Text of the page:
In Zibo, a city of five million people in Shandong province, the kids and I just spent our requisite Chinese New Year week. Their father was born in this city, but he has lived in Beijing for fifteen years and even he didn’t want to go back for the holidays this year. He only joined us for the last two days.
You see, Zibo is still a small town, by Chinese standards, and life in the provinces hasn’t exactly progressed as quickly as it has in Beijing. Take going to the park for example…
I took my kids to the park in the mornings three days in a row. Typical of Spring Festival, the first few days of the year were bright blue-sky days with unseasonably warm weather—enough to convince anyone that the lunar calendar is the meteorological master.
As the only foreigner—with two mixed kids in tow—I was the most popular person in the park. I was also the most ignored, simultaneously. People stopped and stared then talked openly about me at every turn, (assuming I couldn’t speak the language.) Crowds dispersed so I could walk through. The swings were emptied so my kids could swing on them. It’s the closest thing to fame a person can get without a request for autographs.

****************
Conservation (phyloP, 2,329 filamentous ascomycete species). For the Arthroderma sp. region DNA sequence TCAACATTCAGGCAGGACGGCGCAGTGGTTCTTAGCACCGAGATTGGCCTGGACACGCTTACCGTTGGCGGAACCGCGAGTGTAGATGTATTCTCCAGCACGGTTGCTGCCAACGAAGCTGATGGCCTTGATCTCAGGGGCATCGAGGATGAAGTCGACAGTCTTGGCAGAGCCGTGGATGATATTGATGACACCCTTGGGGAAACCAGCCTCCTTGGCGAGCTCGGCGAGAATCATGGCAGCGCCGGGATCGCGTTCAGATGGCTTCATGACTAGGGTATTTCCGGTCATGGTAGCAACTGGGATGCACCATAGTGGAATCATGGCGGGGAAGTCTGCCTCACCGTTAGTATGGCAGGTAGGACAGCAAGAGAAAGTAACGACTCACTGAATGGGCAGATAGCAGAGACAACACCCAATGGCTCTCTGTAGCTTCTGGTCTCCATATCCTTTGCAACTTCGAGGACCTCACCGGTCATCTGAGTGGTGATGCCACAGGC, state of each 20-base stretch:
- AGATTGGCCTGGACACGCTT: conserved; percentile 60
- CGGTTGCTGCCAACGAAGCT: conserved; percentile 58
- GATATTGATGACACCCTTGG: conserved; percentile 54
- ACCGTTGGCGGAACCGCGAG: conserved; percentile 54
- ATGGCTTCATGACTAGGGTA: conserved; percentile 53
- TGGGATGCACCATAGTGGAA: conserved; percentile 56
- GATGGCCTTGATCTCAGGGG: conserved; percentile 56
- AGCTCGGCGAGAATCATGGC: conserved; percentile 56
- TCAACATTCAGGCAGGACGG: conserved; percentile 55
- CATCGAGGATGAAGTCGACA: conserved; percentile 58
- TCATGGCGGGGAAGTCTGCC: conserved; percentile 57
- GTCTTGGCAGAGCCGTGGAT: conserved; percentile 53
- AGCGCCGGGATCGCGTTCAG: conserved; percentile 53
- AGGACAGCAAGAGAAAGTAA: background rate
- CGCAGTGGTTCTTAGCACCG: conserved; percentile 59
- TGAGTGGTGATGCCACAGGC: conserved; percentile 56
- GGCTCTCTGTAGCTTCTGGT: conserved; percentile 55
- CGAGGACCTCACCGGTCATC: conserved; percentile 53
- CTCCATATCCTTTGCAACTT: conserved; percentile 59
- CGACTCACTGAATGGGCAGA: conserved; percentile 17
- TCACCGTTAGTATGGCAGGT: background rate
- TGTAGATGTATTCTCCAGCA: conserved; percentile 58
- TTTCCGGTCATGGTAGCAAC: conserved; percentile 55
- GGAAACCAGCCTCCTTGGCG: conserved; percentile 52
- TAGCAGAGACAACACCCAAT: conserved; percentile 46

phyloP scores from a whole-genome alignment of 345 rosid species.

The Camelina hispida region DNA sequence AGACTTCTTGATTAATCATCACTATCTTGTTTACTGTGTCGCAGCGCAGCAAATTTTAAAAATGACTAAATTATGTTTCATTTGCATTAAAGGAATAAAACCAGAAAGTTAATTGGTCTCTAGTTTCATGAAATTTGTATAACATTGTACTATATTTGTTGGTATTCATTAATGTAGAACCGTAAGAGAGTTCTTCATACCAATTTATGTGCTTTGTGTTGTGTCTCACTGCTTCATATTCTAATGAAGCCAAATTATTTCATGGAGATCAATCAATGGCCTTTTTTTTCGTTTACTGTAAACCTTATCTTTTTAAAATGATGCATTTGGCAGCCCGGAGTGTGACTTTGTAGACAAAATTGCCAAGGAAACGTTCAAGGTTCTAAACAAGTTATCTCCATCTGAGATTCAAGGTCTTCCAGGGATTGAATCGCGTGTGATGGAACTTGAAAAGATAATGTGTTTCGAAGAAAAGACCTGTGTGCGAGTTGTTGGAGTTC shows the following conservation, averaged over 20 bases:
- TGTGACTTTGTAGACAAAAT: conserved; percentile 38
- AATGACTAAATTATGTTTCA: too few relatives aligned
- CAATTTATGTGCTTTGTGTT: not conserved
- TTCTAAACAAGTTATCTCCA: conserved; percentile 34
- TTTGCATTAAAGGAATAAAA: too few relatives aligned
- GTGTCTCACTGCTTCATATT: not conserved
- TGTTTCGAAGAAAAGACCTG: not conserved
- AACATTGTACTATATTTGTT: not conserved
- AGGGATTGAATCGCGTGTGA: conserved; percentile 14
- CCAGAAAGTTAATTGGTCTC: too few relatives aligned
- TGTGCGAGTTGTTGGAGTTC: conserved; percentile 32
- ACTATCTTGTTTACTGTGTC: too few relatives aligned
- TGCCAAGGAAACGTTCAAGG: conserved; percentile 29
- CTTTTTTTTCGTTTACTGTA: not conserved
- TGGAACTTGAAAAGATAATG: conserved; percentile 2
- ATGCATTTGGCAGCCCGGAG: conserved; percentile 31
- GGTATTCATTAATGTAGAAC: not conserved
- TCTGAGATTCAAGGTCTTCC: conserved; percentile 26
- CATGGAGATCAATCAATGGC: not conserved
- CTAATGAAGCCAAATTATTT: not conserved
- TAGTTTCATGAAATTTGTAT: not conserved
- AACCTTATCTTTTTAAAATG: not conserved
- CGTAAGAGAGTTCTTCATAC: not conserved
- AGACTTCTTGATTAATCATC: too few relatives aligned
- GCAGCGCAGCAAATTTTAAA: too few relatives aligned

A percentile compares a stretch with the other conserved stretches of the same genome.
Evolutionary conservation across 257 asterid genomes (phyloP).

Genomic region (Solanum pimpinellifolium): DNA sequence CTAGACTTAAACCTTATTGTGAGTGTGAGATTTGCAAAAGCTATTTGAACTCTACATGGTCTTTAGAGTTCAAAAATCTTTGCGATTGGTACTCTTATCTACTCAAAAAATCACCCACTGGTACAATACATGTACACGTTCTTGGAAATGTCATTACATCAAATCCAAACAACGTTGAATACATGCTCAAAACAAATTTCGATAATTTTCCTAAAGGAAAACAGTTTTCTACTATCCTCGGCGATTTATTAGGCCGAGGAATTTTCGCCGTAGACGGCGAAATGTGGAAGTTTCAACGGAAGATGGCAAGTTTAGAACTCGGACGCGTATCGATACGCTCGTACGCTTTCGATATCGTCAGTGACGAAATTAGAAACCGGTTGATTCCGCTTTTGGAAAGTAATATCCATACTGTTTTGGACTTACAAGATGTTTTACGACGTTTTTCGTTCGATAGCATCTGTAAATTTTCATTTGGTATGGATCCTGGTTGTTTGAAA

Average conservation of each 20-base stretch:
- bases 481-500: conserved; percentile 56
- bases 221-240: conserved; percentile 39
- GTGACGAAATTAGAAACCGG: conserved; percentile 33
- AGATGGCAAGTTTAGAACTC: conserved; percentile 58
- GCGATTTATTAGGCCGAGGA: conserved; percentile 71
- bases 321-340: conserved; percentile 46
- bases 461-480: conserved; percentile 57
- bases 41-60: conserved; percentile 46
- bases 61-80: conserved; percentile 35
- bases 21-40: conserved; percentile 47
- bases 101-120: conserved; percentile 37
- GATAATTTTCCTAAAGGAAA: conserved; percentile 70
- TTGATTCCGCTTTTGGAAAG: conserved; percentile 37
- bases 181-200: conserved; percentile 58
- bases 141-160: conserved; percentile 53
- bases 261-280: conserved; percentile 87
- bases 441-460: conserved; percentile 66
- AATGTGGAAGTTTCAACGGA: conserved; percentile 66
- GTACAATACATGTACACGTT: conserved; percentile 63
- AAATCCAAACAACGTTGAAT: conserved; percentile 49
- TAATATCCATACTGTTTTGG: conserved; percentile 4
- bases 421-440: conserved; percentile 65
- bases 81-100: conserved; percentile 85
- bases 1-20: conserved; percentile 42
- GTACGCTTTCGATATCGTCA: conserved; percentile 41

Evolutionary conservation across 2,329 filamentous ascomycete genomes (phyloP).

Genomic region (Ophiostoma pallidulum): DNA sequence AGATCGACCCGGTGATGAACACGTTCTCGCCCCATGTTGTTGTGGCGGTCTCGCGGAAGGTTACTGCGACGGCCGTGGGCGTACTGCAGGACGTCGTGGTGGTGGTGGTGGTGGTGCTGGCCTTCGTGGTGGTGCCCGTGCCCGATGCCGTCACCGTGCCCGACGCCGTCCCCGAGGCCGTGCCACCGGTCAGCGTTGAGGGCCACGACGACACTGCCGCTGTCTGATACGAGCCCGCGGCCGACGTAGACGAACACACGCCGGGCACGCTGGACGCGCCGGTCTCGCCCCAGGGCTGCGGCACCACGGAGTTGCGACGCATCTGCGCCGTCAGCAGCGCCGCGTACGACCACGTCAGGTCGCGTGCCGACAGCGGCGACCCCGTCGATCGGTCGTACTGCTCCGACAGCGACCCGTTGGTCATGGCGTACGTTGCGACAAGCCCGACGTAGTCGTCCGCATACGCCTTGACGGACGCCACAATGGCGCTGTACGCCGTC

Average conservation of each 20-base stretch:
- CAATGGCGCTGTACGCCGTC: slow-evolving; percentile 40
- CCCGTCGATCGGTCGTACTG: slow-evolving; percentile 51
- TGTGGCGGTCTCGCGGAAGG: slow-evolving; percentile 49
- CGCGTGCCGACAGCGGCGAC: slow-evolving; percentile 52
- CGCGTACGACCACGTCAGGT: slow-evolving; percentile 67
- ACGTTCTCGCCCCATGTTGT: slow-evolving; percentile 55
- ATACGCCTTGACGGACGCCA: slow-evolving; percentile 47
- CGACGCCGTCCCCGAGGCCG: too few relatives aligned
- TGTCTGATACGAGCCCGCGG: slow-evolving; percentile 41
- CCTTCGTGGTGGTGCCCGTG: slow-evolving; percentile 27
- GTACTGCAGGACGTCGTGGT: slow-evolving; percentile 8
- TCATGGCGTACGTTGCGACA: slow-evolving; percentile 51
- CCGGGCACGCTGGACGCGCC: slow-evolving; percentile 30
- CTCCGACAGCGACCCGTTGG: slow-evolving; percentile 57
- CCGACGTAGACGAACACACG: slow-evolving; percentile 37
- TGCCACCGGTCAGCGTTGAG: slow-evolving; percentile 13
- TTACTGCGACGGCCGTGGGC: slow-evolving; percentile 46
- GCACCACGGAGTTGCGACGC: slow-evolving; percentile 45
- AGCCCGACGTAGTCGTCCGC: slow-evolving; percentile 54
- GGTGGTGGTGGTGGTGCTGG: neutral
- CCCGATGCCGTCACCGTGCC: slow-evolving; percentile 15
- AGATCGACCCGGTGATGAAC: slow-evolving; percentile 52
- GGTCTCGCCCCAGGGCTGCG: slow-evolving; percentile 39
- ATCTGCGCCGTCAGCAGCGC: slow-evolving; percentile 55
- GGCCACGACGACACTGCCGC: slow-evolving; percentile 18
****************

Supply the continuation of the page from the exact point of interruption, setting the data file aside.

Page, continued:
Eventually, this gets tiring. That’s when I loudly say something in Mandarin to my kids and watch the ripple effect of my Chinese language skills titter across the sea of parents and grandparents.
Chinese New Year to this long-term expat is a lot of extended family in close quarters surrounded by a second-tier city experience of otherness. I never thought getting back to smoggy Beijing would be returning to a breath of fresh air, but these past few days back home have been “blue skies ahead,” literally and figuratively. No second glances at the foreign mom in the park.
Thanks, Beijing. I can breathe again.
Photos: Courtesy of Ember Swift